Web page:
With the same clarity as the Sacramento River delta at high tide, the California Supreme Court ruled yesterday that employers must provide suitable seating for all employees in California when it is “reasonable” to do so.
In Kilby v. CVS Pharmacy, Inc. (pdf),* the Court was called upon to interpret language in the Industrial Welfare Commission wage orders saying that: “working employees shall be provided with suitable seats when the nature of the work reasonably permits the use of seats.” That language was largely ignored for decades until the Private Attorneys General Act created a vehicle for plaintiffs to bring representative actions for enforcement. The cases have worked their way up in the appeals process, and we now have what purports to be the final word:
If the tasks being performed at a given location reasonably permit sitting, and provision of a seat would not interfere with performance of any other tasks that may require standing, a seat is called for.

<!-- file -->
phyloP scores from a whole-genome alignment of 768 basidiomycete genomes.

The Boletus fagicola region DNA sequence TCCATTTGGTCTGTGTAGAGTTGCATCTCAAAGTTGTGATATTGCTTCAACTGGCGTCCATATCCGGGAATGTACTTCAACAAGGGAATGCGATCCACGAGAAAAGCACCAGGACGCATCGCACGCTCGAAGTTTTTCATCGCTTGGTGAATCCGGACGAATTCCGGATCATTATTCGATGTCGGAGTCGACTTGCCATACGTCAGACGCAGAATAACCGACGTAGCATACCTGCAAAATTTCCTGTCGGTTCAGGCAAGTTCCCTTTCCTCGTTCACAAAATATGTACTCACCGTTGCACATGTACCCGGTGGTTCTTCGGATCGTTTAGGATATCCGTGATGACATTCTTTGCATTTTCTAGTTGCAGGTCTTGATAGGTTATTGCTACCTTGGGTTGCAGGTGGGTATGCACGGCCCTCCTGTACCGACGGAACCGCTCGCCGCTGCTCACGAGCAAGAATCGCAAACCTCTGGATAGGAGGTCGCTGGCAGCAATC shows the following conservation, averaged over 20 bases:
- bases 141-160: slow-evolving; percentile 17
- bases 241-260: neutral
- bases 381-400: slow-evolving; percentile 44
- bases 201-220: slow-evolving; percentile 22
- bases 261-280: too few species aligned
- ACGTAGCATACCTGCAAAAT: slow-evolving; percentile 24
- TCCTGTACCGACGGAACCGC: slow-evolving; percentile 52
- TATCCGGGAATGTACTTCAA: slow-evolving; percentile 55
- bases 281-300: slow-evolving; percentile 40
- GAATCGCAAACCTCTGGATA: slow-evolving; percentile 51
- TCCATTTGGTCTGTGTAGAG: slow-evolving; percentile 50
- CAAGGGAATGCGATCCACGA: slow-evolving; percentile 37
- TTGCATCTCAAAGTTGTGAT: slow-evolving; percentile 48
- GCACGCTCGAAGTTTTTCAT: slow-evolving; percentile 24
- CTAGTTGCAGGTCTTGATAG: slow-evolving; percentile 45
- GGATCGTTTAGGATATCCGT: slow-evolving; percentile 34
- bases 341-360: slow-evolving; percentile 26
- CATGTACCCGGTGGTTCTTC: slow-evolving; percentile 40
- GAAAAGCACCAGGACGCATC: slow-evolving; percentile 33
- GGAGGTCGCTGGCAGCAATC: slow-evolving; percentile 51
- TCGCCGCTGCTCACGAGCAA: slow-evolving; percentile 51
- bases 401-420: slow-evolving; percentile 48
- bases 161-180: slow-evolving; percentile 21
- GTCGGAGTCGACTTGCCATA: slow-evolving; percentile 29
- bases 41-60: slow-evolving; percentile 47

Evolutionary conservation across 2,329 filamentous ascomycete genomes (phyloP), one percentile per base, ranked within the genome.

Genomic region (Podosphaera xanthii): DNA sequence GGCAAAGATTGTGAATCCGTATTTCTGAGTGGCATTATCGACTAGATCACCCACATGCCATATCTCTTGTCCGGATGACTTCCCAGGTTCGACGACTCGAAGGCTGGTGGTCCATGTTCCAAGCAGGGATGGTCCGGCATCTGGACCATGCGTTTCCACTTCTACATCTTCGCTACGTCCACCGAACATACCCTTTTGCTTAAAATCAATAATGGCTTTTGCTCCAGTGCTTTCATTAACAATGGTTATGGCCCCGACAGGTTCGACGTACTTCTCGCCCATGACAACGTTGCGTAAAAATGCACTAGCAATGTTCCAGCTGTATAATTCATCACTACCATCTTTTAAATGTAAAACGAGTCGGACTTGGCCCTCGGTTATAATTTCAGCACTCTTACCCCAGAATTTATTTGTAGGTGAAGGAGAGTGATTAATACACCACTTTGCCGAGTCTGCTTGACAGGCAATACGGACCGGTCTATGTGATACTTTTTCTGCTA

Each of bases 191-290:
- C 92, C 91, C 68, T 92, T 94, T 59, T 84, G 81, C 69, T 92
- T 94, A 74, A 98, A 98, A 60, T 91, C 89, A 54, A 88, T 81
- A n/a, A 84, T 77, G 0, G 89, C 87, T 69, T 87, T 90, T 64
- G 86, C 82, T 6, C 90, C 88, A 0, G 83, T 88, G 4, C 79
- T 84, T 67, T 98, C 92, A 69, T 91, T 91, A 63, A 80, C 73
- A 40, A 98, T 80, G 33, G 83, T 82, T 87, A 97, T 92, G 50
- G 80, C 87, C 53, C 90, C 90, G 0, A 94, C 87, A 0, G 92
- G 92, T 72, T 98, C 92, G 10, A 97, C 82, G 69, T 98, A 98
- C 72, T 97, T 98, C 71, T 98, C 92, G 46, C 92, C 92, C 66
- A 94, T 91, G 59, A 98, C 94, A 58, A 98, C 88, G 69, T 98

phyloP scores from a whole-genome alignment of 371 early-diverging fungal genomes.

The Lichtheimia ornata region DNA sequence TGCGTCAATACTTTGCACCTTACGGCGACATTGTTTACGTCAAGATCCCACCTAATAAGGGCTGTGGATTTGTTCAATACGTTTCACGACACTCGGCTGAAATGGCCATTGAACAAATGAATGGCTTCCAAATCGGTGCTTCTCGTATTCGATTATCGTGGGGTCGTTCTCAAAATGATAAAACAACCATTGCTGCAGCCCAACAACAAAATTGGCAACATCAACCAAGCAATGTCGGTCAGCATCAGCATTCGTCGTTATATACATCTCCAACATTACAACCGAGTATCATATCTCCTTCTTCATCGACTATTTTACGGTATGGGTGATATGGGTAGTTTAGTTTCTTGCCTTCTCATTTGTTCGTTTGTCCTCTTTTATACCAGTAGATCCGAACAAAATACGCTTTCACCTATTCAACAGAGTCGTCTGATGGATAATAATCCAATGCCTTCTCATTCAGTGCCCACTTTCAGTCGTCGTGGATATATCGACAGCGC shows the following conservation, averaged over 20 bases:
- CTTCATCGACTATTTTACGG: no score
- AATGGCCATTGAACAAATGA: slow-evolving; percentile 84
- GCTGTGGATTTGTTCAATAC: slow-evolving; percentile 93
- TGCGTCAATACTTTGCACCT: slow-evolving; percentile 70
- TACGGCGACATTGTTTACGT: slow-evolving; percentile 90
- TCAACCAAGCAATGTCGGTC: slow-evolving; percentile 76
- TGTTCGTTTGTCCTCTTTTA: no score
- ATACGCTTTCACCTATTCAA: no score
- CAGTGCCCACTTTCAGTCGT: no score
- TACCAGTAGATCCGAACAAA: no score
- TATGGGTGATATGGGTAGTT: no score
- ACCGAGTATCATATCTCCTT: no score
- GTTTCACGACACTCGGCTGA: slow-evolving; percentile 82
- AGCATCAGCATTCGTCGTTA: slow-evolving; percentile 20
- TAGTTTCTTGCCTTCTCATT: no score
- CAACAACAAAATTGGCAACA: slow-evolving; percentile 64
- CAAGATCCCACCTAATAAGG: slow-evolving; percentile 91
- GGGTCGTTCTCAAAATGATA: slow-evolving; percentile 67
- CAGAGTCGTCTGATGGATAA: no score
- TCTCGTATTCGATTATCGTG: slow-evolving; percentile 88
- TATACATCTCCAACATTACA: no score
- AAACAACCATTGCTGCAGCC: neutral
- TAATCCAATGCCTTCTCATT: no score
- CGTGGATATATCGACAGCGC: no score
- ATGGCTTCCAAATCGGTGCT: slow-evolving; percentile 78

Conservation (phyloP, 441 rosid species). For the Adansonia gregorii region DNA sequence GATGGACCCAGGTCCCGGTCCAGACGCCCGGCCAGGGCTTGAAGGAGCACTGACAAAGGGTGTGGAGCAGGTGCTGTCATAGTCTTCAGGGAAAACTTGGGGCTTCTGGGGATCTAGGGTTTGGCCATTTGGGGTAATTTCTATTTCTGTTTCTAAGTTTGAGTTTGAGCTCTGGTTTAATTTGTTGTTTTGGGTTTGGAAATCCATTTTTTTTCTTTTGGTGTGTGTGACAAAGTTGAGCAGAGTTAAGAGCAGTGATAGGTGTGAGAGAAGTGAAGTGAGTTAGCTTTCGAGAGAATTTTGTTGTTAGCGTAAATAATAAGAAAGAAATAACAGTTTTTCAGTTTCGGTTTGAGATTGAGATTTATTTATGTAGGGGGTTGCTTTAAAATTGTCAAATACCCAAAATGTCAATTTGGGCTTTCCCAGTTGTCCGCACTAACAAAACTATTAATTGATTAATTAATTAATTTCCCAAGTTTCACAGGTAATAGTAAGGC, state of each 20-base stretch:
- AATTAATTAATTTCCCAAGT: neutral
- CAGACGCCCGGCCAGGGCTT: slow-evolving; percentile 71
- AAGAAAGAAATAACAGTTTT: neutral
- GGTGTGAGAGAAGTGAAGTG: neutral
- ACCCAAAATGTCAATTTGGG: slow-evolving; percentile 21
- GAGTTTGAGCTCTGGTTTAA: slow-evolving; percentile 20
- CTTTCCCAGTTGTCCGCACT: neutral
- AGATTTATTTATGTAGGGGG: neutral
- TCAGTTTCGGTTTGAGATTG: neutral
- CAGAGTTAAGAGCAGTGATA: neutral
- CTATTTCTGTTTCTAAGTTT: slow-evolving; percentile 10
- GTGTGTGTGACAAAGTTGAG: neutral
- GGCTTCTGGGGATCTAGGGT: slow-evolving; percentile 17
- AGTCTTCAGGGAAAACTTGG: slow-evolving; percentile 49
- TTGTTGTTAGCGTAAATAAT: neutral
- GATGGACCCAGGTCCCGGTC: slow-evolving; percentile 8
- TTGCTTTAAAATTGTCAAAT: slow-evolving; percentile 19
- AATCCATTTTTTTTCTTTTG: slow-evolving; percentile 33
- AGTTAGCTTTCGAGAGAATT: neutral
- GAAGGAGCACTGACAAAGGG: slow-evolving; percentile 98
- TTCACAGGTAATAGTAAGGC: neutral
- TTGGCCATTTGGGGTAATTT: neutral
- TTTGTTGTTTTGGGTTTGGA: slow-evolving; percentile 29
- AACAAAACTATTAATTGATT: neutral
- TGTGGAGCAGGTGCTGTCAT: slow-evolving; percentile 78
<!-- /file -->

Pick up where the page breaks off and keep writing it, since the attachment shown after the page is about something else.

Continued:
The Court says that whether seating is “reasonably required” is always a question of fact involving a “totality of the circumstances approach.” The result in any given case will thus be entirely unpredictable, and summary judgment will be nearly impossible. To make things worse, “[a]n employer seeking to be excused from the requirement bears the burden of showing that compliance is infeasible….” This burden presumably also applies to “whether the physical layout [of the workplace] may reasonably be changed to accommodate a seat.” This amounts to “reasonable accommodation” to an entire class of employees (e.g., cashiers and bank tellers) who now have a “right” to sit.
The employer’s “business judgment as to whether a job requires standing” is but one factor to be considered, and it “does not allow employers unlimited ability to arbitrarily define certain tasks as ‘standing’ ones, undermining the protective purpose of the wage order.”
California employers must now brace for what may be an onslaught of class-like cases under PAGA, demanding “suitable seats” under the IWC wage orders, with potentially massive civil penalties, and, of course, attorneys’ fees awards. Few employers will be able to sit this one out.
*In the interests of full disclosure, Fox Rothschild LLP filed an amicus brief in this case on behalf of the California Retailers Association and the Retail Industry Leaders Association.